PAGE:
I hear curious rumblings this time of year among Christians that letting children believe in Santa is wrong. That giving children a myth implies that the Nativity story is insufficient. That letting them believe that good behavior earns gifts makes them greedy or legalistic. That belief in Santa means bowing to materialism and all things plastic.

But what if Christians embraced the Father Christmas myth while rejecting the materialism attached to it? Myths, after all, are time-honored methods of communicating truth through story, and the Santa Claus myth is no exception. (Please, don't tell me his name is an anagram for Satan. Santa comes from the Latin sanctus, meaning holy or saint. Santa's name likely evolved from a real person, Nicholas, a Christian man whose extreme generosity helped strangers.) I'd like to propose that teaching children about Santa Claus does not conflict with teaching them about Jesus. In fact, I propose that the Nativity story and the Santa myth may have more in common than we're prone to believe.

Some stories, such as fables and parables, are not empirically true, but they are true in that they point to realities about God's world and the human condition. Some stories are empirically true and also communicate this kind of truth. The Nativity story is a perfect example of the latter. The Santa Claus myth is a great example of the former. Santa Claus embodies Christian values such as kindness, generosity, forgiveness—every child soon realizes that even if they have not been perfect all year, Santa comes through. Santa brings gifts to children both deserving and undeserving. While Santa is not a Christ figure—that must be clear—the Santa myth is not the problem. The problem is that we have let advertisers hijack Santa, turning Christmas into a retail event.

Obviously, leading your kids to believe that their wish list is a demand list, or focusing exclusively on Santa, or using it to threaten or manipulate your children, is unhelpful. But allowing children to embrace Santa while they are young can allow them to experience unmerited favor (grace). We can, as they grow, point to that experience in order to explain what it means to give and receive grace. Rather than replace fairy tales with rational, hard facts ("There is no such thing as Santa. He does not exist!"), why not tell your children the tales of Father Christmas or St. Nicholas, someone who gives without expecting anything in return, who loves children—and who brings you one gift, not 30?

C. S. Lewis, one of the greatest storytellers of the 20th century, dedicated the Chronicles of Narnia to his goddaughter Lucy Barfield. In the dedication, he noted that "girls grow quicker than books. As a result you are already too old for fairy tales …. But some day you will be old enough to start reading fairy tales again."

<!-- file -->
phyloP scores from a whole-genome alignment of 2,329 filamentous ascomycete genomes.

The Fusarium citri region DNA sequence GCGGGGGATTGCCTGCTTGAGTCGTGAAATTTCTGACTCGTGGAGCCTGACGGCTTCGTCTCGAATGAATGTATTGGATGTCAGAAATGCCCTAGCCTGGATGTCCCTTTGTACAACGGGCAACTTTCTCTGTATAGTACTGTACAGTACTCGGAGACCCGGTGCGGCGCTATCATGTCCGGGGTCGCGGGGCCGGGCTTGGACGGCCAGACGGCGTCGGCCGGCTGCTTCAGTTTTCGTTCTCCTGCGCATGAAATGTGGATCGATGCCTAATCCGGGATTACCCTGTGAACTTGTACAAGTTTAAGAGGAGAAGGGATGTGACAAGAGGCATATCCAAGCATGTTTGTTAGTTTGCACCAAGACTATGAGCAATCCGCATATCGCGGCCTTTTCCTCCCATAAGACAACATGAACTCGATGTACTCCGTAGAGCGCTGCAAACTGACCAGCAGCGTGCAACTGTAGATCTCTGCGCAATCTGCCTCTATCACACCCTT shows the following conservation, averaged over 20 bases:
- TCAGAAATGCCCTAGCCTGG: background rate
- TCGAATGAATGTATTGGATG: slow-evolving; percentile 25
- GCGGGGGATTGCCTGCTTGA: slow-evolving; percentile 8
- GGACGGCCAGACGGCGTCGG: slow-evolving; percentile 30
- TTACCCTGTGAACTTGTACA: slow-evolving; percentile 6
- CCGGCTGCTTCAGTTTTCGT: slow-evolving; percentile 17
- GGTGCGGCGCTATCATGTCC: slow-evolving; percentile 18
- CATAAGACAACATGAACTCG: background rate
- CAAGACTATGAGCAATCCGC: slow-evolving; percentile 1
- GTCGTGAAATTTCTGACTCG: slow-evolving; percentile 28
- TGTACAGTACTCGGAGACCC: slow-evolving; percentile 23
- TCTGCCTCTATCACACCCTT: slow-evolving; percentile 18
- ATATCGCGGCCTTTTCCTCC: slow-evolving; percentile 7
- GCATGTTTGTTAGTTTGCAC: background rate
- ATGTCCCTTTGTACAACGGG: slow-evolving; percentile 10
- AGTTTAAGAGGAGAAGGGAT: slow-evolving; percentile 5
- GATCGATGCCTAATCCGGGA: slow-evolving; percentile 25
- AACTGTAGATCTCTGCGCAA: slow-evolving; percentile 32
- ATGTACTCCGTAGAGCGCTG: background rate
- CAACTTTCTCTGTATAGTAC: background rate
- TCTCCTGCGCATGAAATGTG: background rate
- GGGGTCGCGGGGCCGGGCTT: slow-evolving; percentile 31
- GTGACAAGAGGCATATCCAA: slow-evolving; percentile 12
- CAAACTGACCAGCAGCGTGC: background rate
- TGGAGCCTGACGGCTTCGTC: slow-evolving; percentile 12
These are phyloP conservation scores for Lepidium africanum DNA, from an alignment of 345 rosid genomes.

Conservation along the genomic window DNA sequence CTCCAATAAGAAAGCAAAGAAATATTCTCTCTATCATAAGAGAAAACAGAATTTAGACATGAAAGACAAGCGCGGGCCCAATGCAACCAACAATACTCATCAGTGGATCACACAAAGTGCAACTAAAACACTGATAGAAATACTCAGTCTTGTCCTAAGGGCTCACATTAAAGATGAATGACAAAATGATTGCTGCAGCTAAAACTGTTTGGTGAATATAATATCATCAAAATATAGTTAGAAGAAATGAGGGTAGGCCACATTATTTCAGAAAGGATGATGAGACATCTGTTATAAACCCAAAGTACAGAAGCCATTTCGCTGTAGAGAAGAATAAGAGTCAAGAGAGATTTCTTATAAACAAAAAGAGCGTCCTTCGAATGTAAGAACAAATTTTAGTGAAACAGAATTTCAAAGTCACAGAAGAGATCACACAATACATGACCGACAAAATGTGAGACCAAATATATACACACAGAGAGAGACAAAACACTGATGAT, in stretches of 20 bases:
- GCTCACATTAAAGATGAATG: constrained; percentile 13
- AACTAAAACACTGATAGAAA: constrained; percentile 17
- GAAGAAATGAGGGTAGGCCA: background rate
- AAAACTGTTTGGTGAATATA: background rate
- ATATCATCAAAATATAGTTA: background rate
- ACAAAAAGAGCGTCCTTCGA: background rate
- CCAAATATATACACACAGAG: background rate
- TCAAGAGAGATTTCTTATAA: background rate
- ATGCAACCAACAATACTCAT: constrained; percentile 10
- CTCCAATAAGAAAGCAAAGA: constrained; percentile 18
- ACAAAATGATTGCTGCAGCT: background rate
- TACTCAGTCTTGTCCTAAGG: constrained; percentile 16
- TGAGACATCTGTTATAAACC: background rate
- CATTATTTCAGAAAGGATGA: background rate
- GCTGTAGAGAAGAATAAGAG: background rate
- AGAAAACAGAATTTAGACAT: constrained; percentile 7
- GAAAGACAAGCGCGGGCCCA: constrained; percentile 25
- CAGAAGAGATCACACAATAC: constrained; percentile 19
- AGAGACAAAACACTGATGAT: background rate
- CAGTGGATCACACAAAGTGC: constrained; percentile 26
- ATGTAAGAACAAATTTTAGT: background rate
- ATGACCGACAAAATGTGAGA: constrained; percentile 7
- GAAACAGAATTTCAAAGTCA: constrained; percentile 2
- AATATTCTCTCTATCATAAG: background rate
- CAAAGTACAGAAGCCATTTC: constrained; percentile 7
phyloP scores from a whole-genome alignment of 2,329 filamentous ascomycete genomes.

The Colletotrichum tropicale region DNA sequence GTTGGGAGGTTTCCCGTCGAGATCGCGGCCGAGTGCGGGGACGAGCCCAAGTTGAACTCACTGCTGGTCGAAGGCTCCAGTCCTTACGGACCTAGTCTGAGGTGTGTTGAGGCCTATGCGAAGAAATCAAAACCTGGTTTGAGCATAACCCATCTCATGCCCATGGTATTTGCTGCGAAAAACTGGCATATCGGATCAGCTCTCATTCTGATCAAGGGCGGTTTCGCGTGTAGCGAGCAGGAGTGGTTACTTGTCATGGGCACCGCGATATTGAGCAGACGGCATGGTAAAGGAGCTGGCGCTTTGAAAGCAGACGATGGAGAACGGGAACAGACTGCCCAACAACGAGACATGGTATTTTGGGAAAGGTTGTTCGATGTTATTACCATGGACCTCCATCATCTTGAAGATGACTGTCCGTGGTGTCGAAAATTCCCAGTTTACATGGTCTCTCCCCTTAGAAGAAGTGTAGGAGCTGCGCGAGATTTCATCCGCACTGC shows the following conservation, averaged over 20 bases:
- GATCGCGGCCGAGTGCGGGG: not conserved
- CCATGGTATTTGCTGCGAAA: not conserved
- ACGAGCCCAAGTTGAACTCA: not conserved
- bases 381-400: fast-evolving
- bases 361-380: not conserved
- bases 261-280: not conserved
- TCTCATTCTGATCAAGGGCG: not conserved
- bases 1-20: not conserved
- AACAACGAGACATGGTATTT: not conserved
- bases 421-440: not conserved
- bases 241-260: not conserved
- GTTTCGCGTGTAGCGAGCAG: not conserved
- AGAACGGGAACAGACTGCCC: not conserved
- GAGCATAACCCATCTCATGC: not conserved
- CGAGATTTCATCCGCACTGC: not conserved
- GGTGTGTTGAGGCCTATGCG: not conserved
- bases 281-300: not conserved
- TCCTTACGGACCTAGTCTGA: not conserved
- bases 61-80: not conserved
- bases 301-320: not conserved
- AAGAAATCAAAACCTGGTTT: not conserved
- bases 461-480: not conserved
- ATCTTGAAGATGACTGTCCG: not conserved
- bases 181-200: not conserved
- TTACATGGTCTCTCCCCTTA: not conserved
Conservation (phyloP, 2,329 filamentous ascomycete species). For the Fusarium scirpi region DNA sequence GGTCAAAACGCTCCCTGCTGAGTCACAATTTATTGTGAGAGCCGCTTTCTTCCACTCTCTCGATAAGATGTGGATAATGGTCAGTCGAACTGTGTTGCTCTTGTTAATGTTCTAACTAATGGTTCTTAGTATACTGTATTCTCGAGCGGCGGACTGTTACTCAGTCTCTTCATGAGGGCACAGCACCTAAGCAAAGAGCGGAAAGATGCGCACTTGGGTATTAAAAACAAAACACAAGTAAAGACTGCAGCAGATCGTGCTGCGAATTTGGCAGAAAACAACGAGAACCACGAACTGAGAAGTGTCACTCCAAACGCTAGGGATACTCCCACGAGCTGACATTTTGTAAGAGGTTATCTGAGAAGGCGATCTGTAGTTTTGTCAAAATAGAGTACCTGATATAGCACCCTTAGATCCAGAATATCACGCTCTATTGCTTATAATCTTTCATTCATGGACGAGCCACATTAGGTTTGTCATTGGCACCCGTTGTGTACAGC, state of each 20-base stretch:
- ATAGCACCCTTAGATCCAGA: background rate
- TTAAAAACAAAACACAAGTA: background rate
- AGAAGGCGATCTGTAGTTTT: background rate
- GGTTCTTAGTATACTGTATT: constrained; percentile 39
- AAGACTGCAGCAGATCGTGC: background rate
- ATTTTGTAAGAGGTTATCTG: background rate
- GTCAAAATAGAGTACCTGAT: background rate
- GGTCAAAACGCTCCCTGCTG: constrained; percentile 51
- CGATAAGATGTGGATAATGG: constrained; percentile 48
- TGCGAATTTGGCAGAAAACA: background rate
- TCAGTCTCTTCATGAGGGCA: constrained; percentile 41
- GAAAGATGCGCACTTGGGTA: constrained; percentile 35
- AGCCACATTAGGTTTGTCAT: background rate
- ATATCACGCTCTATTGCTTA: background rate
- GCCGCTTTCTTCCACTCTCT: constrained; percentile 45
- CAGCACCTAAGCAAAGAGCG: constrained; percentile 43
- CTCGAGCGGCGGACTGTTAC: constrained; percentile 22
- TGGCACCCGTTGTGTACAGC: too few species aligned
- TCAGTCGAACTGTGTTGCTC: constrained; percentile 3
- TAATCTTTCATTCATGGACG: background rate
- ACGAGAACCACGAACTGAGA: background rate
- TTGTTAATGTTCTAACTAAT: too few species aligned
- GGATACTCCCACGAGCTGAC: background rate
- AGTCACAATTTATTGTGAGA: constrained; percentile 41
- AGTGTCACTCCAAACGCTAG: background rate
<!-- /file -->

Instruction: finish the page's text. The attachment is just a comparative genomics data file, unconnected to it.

Many of us have grown too old for fairy tales, yet not matured enough to understand them as adults. And we steal something precious from our children when we deny them the opportunity to believe in fairy tales, and to learn how to glean truth from a made-up story. To believe, for a little while, allows them to later understand symbolism and metaphor. And as growing children question the veracity of the story, let them research the stories and real people (like St. Nicholas) whom the myth is based on. They can compare and contrast Jesus and St. Nick.

Christmas is the day we celebrate the birth of Jesus, who brought us the best gift of all: eternal life. And certainly, we need to tell our children first and foremost that Christmas celebrates the Son of God arriving to earth (Our family even baked him a birthday cake!). But other Christmas traditions—from the tree to the turkey dinner to Santa—can also enrich and bless a family's holiday. By using a myth of a loving person who brings you a gift you did not earn, we allow them to experience a parable they can understand when they grow older. They will learn about all generosity by being the recipient of generosity.

Lewis (who, by the way, included Father Christmas in one of his Narnia books) often corresponded with readers. One youngster, 9-year-old Laurence Krieg, confessed to his mother that he might love Aslan the Lion more than he loved Jesus, and felt guilty about this. His mother wrote to the publisher, and Lewis himself responded in less than two weeks.

"Tell Laurence from me, with my love," Lewis wrote, " … [He] can't really love Aslan more than Jesus, even if he feels that's what he is doing. For the things he loves Aslan for doing or saying are simply the things Jesus really did and said. So that when Laurence thinks he is loving Aslan, he is really loving Jesus: and perhaps loving Him more than he ever did before … I don't think he need be bothered at all."

Lewis's answer is brilliant. God made our imaginations and hardwired us to connect deeply with stories. Jesus himself appealed to people's imagination by telling parables—stories that communicated profound truths. Even if stories are fairy tales, and therefore not empirically true, they still communicate truth. Smart parents will use the Santa myth to teach their children to be giving rather than demanding, and to experience generosity and grace.

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Keri Wyatt Kent is the author of several books on Christian spirituality, most recently Making Room for God in Your Hectic Life, and has written for several websites and magazines, including Christianity Today. A member of the Redbud Writers Guild, she and her husband Scot have been married for 17 years and live with their son and daughter in Illinois.

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